Each year, graduating seniors have the chance to give the University one last piece of advice before they head into the world.
Results from this year’s survey show students who graduated in four years are more satisfied with the University than in past surveys.
But 46 percent of graduates surveyed this year said it took them more than four years to graduate. The top reason students gave for not graduating on time was changing majors later in their academic careers.
This means the University’s advising offices need to be more aggressive, said Craig Swan, vice provost for undergraduate education.
Fifty-three percent of this year’s graduating seniors – nearly 2,000 students – weighed in on what they thought of their time at the University in the graduating seniors survey. Students received the survey in May 2004 via the Internet.
Satisfaction on the Twin Cities campus has gone up from past years, and more students said they would come to the University again if they had to start over.
But the Twin Cities campus received lower ratings for overall satisfaction than the other three campuses at Crookston, Duluth and Morris.
The survey showed students were most satisfied with their experience at Morris.
“It’s because of size,” Swan said. “I don’t think it means anything more than that.”
In past years, Swan said the Twin Cities campus had received lower rankings than Morris.
But Swan said when asked if they could redo their college years, Twin Cities students were more likely to say they would stay here than students at the other campuses.
To help students graduate in four years, Swan said the University is working on several strategies that will help keep the graduation process on track.
Giving students more tools for choosing a major is at the forefront, Swan said.
“It’s absolutely all right to come to the University not knowing what you want to do,” Swan said. “But it’s essential for advisers to work with students to help them make decisions in a timely matter, rather than just letting them drift.”
But according to the survey, 71 percent of graduates said they were satisfied with the level of academic advising they received.
Regents Chair David Metzen said he didn’t know if graduating in five years because of a changed major should be considered bad.
“Only a fool doesn’t change his mind,” Metzen said. “We all wanted to start out as a fireman or a police person.”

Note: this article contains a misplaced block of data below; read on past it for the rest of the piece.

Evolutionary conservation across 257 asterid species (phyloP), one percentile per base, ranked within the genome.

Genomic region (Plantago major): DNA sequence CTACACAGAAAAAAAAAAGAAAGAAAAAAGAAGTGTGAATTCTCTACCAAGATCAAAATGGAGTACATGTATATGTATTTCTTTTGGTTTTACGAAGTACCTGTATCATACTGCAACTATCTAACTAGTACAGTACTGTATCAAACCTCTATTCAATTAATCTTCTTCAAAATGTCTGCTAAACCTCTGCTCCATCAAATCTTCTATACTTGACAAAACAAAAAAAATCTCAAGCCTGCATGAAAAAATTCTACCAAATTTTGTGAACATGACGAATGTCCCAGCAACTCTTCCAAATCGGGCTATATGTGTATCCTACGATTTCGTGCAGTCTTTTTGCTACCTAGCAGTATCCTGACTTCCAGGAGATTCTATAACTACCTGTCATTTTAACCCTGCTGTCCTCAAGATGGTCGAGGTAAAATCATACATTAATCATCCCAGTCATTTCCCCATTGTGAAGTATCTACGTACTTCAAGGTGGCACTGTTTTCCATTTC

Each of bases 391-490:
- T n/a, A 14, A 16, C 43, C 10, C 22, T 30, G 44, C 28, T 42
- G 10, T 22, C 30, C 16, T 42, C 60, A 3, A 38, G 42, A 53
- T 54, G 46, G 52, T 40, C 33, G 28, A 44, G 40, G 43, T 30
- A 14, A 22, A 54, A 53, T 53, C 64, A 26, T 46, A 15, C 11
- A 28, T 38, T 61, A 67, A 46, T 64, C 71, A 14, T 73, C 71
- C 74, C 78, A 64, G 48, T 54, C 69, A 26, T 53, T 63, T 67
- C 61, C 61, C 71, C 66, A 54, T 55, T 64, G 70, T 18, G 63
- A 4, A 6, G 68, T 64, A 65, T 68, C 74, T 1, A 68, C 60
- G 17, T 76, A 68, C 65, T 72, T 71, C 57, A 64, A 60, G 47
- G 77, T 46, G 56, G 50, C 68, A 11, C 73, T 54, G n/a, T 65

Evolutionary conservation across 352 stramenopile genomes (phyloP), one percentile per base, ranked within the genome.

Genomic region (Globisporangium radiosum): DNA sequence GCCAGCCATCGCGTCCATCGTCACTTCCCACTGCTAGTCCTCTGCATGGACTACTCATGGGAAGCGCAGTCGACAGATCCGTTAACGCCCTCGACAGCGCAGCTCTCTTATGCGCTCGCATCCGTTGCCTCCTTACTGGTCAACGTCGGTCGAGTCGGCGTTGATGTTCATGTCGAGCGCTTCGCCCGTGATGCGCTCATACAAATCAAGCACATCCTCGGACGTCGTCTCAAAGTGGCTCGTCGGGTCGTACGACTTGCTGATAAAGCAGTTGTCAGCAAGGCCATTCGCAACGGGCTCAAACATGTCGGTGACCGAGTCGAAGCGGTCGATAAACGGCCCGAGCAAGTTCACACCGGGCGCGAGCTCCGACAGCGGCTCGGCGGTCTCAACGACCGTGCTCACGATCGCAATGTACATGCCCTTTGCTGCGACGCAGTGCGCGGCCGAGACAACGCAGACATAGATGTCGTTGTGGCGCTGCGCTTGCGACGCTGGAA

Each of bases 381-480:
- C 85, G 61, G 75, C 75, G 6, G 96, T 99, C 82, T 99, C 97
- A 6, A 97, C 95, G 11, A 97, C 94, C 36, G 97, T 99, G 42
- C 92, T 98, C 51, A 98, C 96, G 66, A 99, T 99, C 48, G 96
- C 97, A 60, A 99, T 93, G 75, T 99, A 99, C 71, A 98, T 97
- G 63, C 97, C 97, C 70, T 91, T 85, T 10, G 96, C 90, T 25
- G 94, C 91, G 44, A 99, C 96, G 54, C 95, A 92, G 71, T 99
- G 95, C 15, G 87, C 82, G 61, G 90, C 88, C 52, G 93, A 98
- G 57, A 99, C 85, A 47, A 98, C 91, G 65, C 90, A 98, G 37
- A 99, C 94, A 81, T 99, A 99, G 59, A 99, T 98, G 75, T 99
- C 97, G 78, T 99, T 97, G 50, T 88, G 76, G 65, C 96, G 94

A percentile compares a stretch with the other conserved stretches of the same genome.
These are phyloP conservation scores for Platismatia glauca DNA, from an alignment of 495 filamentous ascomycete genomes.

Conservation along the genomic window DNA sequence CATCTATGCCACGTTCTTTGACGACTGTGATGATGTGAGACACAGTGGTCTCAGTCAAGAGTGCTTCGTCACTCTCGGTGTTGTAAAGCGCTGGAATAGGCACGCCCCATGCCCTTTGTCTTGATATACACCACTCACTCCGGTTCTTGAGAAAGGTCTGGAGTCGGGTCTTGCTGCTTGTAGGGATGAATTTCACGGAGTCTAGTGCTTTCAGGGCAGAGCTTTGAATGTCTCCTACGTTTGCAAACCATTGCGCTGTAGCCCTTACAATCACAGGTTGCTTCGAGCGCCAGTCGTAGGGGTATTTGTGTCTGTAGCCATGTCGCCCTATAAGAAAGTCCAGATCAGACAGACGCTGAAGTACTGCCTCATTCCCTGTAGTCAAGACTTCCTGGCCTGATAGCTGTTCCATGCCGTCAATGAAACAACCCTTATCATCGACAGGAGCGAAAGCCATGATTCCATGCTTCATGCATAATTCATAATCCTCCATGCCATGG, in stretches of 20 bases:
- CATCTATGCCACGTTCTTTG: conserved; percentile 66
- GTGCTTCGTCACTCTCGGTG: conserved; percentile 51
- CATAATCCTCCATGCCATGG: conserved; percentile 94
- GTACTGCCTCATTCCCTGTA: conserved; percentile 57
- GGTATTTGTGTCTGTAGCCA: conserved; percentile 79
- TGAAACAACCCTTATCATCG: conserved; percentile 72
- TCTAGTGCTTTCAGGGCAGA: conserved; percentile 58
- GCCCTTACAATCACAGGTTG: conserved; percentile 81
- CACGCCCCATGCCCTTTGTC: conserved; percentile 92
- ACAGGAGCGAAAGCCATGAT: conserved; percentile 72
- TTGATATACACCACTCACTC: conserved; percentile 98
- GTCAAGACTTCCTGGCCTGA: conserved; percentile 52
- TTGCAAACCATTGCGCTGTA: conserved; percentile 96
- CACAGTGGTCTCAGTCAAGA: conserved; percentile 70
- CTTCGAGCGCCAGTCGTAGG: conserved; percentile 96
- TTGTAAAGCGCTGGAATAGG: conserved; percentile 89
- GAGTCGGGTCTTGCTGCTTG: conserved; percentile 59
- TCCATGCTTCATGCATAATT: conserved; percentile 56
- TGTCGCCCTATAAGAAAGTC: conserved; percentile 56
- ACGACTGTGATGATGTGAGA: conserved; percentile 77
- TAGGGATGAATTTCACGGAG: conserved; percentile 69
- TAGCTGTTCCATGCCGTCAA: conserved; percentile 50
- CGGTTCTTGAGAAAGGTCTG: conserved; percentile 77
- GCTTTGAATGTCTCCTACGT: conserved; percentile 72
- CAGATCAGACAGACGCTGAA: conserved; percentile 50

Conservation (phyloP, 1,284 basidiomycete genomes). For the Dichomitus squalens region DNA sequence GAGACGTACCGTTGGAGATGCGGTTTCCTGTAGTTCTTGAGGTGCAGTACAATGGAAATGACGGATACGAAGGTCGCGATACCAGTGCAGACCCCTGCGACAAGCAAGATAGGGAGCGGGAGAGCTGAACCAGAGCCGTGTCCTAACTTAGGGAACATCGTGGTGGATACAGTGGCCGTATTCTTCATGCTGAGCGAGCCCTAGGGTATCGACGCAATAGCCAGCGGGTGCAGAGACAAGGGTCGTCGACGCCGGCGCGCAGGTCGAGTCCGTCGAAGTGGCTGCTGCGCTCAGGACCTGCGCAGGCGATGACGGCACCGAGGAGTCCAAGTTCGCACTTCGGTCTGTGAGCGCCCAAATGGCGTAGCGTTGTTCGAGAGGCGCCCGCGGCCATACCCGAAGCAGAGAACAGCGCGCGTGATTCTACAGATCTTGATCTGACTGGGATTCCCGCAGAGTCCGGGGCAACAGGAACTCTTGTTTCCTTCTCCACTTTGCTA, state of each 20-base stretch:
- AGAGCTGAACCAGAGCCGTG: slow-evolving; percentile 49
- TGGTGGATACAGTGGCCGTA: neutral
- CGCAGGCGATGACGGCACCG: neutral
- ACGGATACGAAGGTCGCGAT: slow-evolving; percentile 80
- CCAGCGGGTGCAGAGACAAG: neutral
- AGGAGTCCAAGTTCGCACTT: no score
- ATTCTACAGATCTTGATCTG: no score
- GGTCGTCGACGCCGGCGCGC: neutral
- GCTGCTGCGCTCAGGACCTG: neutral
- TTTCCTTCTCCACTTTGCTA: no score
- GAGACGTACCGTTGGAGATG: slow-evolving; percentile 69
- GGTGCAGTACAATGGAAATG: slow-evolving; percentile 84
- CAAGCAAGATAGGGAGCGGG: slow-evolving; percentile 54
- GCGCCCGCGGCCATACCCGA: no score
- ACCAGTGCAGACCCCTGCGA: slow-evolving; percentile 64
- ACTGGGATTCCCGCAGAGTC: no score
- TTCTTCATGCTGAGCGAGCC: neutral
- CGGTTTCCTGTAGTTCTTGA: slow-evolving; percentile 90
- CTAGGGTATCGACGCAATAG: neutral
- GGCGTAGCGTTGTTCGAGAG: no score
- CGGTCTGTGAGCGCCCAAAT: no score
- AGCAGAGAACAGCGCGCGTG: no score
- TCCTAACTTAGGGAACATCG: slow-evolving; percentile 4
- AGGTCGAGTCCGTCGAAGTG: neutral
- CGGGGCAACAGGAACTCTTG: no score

Nathan Wanderman, a student representative on the Board of Regents and University sophomore, doubted the legitimacy of the survey results.
“When I initially saw the numbers, it seemed like the ratings were a lot higher than what I’ve been hearing around school,” he said.
Wanderman said he was surprised that the University received nearly five points on a six-point scale for overall satisfaction.
“I’ve been hearing people just railing on the University,” he said. “If I were to take an opinion survey of the people I run into on a regular basis, I’d find something at least half a point lower than what (this survey) found.”
He said people who were most active on campus were likely to be the ones filling out the survey. The survey said students who are active on campus are most satisfied with their experience, thus inflating the institution’s ratings.
“Though (the survey) was accurate in portraying trends, the raw numbers are inaccurate,” he said.
Instead of surveys, Wanderman said he would like to see the University establish focus groups to collect data.
“Though it’s not as good at providing numbers, it is better in receiving general suggestions,” he said. “Face-to-face input is more valuable than ranking on a scale from one to five.”
Rossana Armson, director of the Minnesota Center for Survey Research, said people who reply to surveys immediately are generally the ones who feel strongly on the subject one way or another. If follow-up surveys are distributed, more middle-of-the-road people respond.
Armson said the response rate is more important than who is replying to the surveys.
“In general, if you hear from two-thirds or more, you can be confident that the results are representative,” she said.
If between 30 and 60 percent of a population replies, Armson said the conclusions are questionable, and if less than one-third replies, the information is worthless.
“The University is in that sort of gray area,” she said. “It might want to be careful about the conclusions it draws from it.”
Swan said the survey is representative of the graduating senior class, although about only half participated.
“On broad demographics, we have good representation across all colleges,” Swan said. “Is it perfect? Probably not, but the sample size of the student body as a whole is very large.”